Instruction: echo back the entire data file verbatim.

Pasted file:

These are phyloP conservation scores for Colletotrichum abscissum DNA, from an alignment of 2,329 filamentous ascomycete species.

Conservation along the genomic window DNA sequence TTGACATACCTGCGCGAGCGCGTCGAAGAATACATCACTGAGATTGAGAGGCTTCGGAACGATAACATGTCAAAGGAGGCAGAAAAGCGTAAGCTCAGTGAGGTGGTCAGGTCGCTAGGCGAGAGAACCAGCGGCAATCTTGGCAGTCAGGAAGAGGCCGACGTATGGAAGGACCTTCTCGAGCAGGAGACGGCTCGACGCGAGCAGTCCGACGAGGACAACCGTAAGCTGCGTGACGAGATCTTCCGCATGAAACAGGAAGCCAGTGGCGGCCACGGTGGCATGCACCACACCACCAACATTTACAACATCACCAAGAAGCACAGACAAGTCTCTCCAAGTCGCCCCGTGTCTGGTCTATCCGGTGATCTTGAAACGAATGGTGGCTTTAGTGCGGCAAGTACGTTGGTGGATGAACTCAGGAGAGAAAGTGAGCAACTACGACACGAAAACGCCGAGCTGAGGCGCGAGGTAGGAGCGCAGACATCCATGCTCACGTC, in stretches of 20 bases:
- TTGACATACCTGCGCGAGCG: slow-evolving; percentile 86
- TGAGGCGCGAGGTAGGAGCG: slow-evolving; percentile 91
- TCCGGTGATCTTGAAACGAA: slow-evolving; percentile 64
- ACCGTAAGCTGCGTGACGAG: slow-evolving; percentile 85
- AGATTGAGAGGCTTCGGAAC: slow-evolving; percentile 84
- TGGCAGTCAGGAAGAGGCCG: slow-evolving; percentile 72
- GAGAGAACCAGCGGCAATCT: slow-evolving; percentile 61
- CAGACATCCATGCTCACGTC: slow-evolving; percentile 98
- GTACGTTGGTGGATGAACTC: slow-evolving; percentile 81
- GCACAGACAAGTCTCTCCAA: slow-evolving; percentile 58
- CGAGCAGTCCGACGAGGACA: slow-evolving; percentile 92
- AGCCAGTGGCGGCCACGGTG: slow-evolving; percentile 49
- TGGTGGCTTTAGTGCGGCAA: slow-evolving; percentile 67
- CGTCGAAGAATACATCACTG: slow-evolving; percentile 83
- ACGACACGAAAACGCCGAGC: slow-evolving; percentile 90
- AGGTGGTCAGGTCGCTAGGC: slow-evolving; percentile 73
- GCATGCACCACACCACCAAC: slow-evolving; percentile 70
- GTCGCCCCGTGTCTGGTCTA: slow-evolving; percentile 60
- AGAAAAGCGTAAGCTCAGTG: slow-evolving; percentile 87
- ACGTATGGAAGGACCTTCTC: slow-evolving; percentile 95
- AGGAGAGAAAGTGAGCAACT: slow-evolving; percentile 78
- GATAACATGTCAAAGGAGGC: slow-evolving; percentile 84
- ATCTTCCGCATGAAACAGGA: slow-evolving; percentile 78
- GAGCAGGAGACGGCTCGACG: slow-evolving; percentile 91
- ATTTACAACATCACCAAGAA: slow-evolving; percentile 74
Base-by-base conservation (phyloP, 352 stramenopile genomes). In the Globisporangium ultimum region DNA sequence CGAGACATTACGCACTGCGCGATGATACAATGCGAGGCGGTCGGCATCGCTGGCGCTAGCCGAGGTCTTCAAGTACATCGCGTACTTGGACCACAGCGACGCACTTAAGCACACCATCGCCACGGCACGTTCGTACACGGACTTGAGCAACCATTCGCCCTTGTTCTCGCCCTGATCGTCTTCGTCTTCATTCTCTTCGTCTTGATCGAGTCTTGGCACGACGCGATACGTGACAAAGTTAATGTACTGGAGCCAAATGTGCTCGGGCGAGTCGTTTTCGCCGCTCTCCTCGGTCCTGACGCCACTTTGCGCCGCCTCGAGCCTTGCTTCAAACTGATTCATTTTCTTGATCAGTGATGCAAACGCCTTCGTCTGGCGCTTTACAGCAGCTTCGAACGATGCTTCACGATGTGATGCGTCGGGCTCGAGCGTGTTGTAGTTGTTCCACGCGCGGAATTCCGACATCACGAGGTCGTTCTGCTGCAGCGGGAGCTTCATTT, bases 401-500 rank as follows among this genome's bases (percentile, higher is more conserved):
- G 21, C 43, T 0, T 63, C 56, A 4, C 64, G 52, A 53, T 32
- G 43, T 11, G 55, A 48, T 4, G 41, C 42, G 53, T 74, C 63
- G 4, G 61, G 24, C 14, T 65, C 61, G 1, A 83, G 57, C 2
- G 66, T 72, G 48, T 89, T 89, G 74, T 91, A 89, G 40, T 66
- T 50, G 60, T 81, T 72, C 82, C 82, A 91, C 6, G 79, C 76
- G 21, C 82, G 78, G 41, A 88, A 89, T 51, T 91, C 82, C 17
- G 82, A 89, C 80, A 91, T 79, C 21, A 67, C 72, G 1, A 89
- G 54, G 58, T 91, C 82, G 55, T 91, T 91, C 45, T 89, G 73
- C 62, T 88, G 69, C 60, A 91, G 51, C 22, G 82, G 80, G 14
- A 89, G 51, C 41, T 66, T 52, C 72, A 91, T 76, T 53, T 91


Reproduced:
These are phyloP conservation scores for Colletotrichum abscissum DNA, from an alignment of 2,329 filamentous ascomycete species.

Conservation along the genomic window DNA sequence TTGACATACCTGCGCGAGCGCGTCGAAGAATACATCACTGAGATTGAGAGGCTTCGGAACGATAACATGTCAAAGGAGGCAGAAAAGCGTAAGCTCAGTGAGGTGGTCAGGTCGCTAGGCGAGAGAACCAGCGGCAATCTTGGCAGTCAGGAAGAGGCCGACGTATGGAAGGACCTTCTCGAGCAGGAGACGGCTCGACGCGAGCAGTCCGACGAGGACAACCGTAAGCTGCGTGACGAGATCTTCCGCATGAAACAGGAAGCCAGTGGCGGCCACGGTGGCATGCACCACACCACCAACATTTACAACATCACCAAGAAGCACAGACAAGTCTCTCCAAGTCGCCCCGTGTCTGGTCTATCCGGTGATCTTGAAACGAATGGTGGCTTTAGTGCGGCAAGTACGTTGGTGGATGAACTCAGGAGAGAAAGTGAGCAACTACGACACGAAAACGCCGAGCTGAGGCGCGAGGTAGGAGCGCAGACATCCATGCTCACGTC, in stretches of 20 bases:
- TTGACATACCTGCGCGAGCG: slow-evolving; percentile 86
- TGAGGCGCGAGGTAGGAGCG: slow-evolving; percentile 91
- TCCGGTGATCTTGAAACGAA: slow-evolving; percentile 64
- ACCGTAAGCTGCGTGACGAG: slow-evolving; percentile 85
- AGATTGAGAGGCTTCGGAAC: slow-evolving; percentile 84
- TGGCAGTCAGGAAGAGGCCG: slow-evolving; percentile 72
- GAGAGAACCAGCGGCAATCT: slow-evolving; percentile 61
- CAGACATCCATGCTCACGTC: slow-evolving; percentile 98
- GTACGTTGGTGGATGAACTC: slow-evolving; percentile 81
- GCACAGACAAGTCTCTCCAA: slow-evolving; percentile 58
- CGAGCAGTCCGACGAGGACA: slow-evolving; percentile 92
- AGCCAGTGGCGGCCACGGTG: slow-evolving; percentile 49
- TGGTGGCTTTAGTGCGGCAA: slow-evolving; percentile 67
- CGTCGAAGAATACATCACTG: slow-evolving; percentile 83
- ACGACACGAAAACGCCGAGC: slow-evolving; percentile 90
- AGGTGGTCAGGTCGCTAGGC: slow-evolving; percentile 73
- GCATGCACCACACCACCAAC: slow-evolving; percentile 70
- GTCGCCCCGTGTCTGGTCTA: slow-evolving; percentile 60
- AGAAAAGCGTAAGCTCAGTG: slow-evolving; percentile 87
- ACGTATGGAAGGACCTTCTC: slow-evolving; percentile 95
- AGGAGAGAAAGTGAGCAACT: slow-evolving; percentile 78
- GATAACATGTCAAAGGAGGC: slow-evolving; percentile 84
- ATCTTCCGCATGAAACAGGA: slow-evolving; percentile 78
- GAGCAGGAGACGGCTCGACG: slow-evolving; percentile 91
- ATTTACAACATCACCAAGAA: slow-evolving; percentile 74
Base-by-base conservation (phyloP, 352 stramenopile genomes). In the Globisporangium ultimum region DNA sequence CGAGACATTACGCACTGCGCGATGATACAATGCGAGGCGGTCGGCATCGCTGGCGCTAGCCGAGGTCTTCAAGTACATCGCGTACTTGGACCACAGCGACGCACTTAAGCACACCATCGCCACGGCACGTTCGTACACGGACTTGAGCAACCATTCGCCCTTGTTCTCGCCCTGATCGTCTTCGTCTTCATTCTCTTCGTCTTGATCGAGTCTTGGCACGACGCGATACGTGACAAAGTTAATGTACTGGAGCCAAATGTGCTCGGGCGAGTCGTTTTCGCCGCTCTCCTCGGTCCTGACGCCACTTTGCGCCGCCTCGAGCCTTGCTTCAAACTGATTCATTTTCTTGATCAGTGATGCAAACGCCTTCGTCTGGCGCTTTACAGCAGCTTCGAACGATGCTTCACGATGTGATGCGTCGGGCTCGAGCGTGTTGTAGTTGTTCCACGCGCGGAATTCCGACATCACGAGGTCGTTCTGCTGCAGCGGGAGCTTCATTT, bases 401-500 rank as follows among this genome's bases (percentile, higher is more conserved):
- G 21, C 43, T 0, T 63, C 56, A 4, C 64, G 52, A 53, T 32
- G 43, T 11, G 55, A 48, T 4, G 41, C 42, G 53, T 74, C 63
- G 4, G 61, G 24, C 14, T 65, C 61, G 1, A 83, G 57, C 2
- G 66, T 72, G 48, T 89, T 89, G 74, T 91, A 89, G 40, T 66
- T 50, G 60, T 81, T 72, C 82, C 82, A 91, C 6, G 79, C 76
- G 21, C 82, G 78, G 41, A 88, A 89, T 51, T 91, C 82, C 17
- G 82, A 89, C 80, A 91, T 79, C 21, A 67, C 72, G 1, A 89
- G 54, G 58, T 91, C 82, G 55, T 91, T 91, C 45, T 89, G 73
- C 62, T 88, G 69, C 60, A 91, G 51, C 22, G 82, G 80, G 14
- A 89, G 51, C 41, T 66, T 52, C 72, A 91, T 76, T 53, T 91